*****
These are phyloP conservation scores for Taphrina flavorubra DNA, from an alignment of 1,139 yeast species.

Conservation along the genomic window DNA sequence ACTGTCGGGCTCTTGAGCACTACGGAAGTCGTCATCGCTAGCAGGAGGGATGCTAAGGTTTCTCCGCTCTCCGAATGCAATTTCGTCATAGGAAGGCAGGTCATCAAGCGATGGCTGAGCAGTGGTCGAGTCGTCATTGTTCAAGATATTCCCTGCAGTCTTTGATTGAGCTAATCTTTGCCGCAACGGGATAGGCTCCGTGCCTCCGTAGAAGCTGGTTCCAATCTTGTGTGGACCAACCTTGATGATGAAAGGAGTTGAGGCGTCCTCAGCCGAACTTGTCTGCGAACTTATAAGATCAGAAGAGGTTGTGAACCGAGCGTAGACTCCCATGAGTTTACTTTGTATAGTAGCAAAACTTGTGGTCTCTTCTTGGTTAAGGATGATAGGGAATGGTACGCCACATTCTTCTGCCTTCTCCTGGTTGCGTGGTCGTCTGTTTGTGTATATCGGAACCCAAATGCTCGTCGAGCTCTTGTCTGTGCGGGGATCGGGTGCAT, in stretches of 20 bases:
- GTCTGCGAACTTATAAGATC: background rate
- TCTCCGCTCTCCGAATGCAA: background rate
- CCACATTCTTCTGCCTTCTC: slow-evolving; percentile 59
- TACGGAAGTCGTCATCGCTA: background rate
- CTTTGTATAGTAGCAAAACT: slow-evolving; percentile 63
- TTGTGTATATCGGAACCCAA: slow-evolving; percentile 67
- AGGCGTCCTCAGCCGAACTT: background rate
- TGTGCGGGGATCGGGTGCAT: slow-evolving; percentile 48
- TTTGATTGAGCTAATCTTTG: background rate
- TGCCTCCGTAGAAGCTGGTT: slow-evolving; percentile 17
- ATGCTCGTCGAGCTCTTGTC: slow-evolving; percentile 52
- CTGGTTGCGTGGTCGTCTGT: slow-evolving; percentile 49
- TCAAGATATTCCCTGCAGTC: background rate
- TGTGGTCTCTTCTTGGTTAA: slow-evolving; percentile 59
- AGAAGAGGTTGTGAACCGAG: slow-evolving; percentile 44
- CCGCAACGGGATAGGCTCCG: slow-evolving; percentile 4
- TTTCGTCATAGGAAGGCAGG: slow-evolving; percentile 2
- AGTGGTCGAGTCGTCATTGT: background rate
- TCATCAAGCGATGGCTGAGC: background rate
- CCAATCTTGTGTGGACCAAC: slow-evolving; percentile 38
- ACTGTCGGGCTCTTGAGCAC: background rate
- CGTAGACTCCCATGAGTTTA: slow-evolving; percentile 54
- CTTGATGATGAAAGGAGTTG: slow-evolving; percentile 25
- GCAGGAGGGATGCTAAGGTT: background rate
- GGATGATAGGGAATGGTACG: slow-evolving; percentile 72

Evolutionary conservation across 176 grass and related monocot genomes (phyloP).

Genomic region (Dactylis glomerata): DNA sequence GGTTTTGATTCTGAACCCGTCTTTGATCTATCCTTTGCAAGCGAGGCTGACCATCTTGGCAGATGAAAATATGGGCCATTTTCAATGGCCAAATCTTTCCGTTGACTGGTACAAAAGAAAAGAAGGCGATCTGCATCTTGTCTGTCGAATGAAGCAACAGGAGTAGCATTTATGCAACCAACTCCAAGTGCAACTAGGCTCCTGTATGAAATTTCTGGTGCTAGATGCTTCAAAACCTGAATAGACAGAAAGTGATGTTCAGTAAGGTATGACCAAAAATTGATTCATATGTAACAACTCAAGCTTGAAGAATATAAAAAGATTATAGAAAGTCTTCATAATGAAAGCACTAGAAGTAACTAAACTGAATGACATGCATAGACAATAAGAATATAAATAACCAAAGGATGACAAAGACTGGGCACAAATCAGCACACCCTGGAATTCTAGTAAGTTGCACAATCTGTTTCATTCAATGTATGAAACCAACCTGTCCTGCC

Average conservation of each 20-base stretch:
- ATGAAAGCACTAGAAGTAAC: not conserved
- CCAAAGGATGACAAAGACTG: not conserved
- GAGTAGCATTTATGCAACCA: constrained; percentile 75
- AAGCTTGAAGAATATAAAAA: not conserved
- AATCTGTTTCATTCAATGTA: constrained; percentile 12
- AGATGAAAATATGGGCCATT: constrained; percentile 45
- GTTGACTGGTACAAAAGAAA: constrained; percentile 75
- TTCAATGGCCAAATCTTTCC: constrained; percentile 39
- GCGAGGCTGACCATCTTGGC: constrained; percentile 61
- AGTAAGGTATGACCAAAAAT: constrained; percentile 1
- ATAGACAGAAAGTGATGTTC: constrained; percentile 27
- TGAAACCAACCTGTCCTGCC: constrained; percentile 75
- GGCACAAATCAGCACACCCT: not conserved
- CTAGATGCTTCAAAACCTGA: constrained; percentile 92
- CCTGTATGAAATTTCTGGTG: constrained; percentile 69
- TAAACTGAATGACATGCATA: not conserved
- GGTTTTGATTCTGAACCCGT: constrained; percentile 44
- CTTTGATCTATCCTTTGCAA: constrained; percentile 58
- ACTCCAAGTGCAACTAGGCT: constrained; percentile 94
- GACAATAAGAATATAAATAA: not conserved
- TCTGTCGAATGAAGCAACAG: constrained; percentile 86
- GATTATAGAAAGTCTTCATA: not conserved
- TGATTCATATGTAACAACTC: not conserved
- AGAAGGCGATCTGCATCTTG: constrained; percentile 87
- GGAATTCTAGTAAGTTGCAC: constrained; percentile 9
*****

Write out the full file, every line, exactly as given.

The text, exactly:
These are phyloP conservation scores for Taphrina flavorubra DNA, from an alignment of 1,139 yeast species.

Conservation along the genomic window DNA sequence ACTGTCGGGCTCTTGAGCACTACGGAAGTCGTCATCGCTAGCAGGAGGGATGCTAAGGTTTCTCCGCTCTCCGAATGCAATTTCGTCATAGGAAGGCAGGTCATCAAGCGATGGCTGAGCAGTGGTCGAGTCGTCATTGTTCAAGATATTCCCTGCAGTCTTTGATTGAGCTAATCTTTGCCGCAACGGGATAGGCTCCGTGCCTCCGTAGAAGCTGGTTCCAATCTTGTGTGGACCAACCTTGATGATGAAAGGAGTTGAGGCGTCCTCAGCCGAACTTGTCTGCGAACTTATAAGATCAGAAGAGGTTGTGAACCGAGCGTAGACTCCCATGAGTTTACTTTGTATAGTAGCAAAACTTGTGGTCTCTTCTTGGTTAAGGATGATAGGGAATGGTACGCCACATTCTTCTGCCTTCTCCTGGTTGCGTGGTCGTCTGTTTGTGTATATCGGAACCCAAATGCTCGTCGAGCTCTTGTCTGTGCGGGGATCGGGTGCAT, in stretches of 20 bases:
- GTCTGCGAACTTATAAGATC: background rate
- TCTCCGCTCTCCGAATGCAA: background rate
- CCACATTCTTCTGCCTTCTC: slow-evolving; percentile 59
- TACGGAAGTCGTCATCGCTA: background rate
- CTTTGTATAGTAGCAAAACT: slow-evolving; percentile 63
- TTGTGTATATCGGAACCCAA: slow-evolving; percentile 67
- AGGCGTCCTCAGCCGAACTT: background rate
- TGTGCGGGGATCGGGTGCAT: slow-evolving; percentile 48
- TTTGATTGAGCTAATCTTTG: background rate
- TGCCTCCGTAGAAGCTGGTT: slow-evolving; percentile 17
- ATGCTCGTCGAGCTCTTGTC: slow-evolving; percentile 52
- CTGGTTGCGTGGTCGTCTGT: slow-evolving; percentile 49
- TCAAGATATTCCCTGCAGTC: background rate
- TGTGGTCTCTTCTTGGTTAA: slow-evolving; percentile 59
- AGAAGAGGTTGTGAACCGAG: slow-evolving; percentile 44
- CCGCAACGGGATAGGCTCCG: slow-evolving; percentile 4
- TTTCGTCATAGGAAGGCAGG: slow-evolving; percentile 2
- AGTGGTCGAGTCGTCATTGT: background rate
- TCATCAAGCGATGGCTGAGC: background rate
- CCAATCTTGTGTGGACCAAC: slow-evolving; percentile 38
- ACTGTCGGGCTCTTGAGCAC: background rate
- CGTAGACTCCCATGAGTTTA: slow-evolving; percentile 54
- CTTGATGATGAAAGGAGTTG: slow-evolving; percentile 25
- GCAGGAGGGATGCTAAGGTT: background rate
- GGATGATAGGGAATGGTACG: slow-evolving; percentile 72

Evolutionary conservation across 176 grass and related monocot genomes (phyloP).

Genomic region (Dactylis glomerata): DNA sequence GGTTTTGATTCTGAACCCGTCTTTGATCTATCCTTTGCAAGCGAGGCTGACCATCTTGGCAGATGAAAATATGGGCCATTTTCAATGGCCAAATCTTTCCGTTGACTGGTACAAAAGAAAAGAAGGCGATCTGCATCTTGTCTGTCGAATGAAGCAACAGGAGTAGCATTTATGCAACCAACTCCAAGTGCAACTAGGCTCCTGTATGAAATTTCTGGTGCTAGATGCTTCAAAACCTGAATAGACAGAAAGTGATGTTCAGTAAGGTATGACCAAAAATTGATTCATATGTAACAACTCAAGCTTGAAGAATATAAAAAGATTATAGAAAGTCTTCATAATGAAAGCACTAGAAGTAACTAAACTGAATGACATGCATAGACAATAAGAATATAAATAACCAAAGGATGACAAAGACTGGGCACAAATCAGCACACCCTGGAATTCTAGTAAGTTGCACAATCTGTTTCATTCAATGTATGAAACCAACCTGTCCTGCC

Average conservation of each 20-base stretch:
- ATGAAAGCACTAGAAGTAAC: not conserved
- CCAAAGGATGACAAAGACTG: not conserved
- GAGTAGCATTTATGCAACCA: constrained; percentile 75
- AAGCTTGAAGAATATAAAAA: not conserved
- AATCTGTTTCATTCAATGTA: constrained; percentile 12
- AGATGAAAATATGGGCCATT: constrained; percentile 45
- GTTGACTGGTACAAAAGAAA: constrained; percentile 75
- TTCAATGGCCAAATCTTTCC: constrained; percentile 39
- GCGAGGCTGACCATCTTGGC: constrained; percentile 61
- AGTAAGGTATGACCAAAAAT: constrained; percentile 1
- ATAGACAGAAAGTGATGTTC: constrained; percentile 27
- TGAAACCAACCTGTCCTGCC: constrained; percentile 75
- GGCACAAATCAGCACACCCT: not conserved
- CTAGATGCTTCAAAACCTGA: constrained; percentile 92
- CCTGTATGAAATTTCTGGTG: constrained; percentile 69
- TAAACTGAATGACATGCATA: not conserved
- GGTTTTGATTCTGAACCCGT: constrained; percentile 44
- CTTTGATCTATCCTTTGCAA: constrained; percentile 58
- ACTCCAAGTGCAACTAGGCT: constrained; percentile 94
- GACAATAAGAATATAAATAA: not conserved
- TCTGTCGAATGAAGCAACAG: constrained; percentile 86
- GATTATAGAAAGTCTTCATA: not conserved
- TGATTCATATGTAACAACTC: not conserved
- AGAAGGCGATCTGCATCTTG: constrained; percentile 87
- GGAATTCTAGTAAGTTGCAC: constrained; percentile 9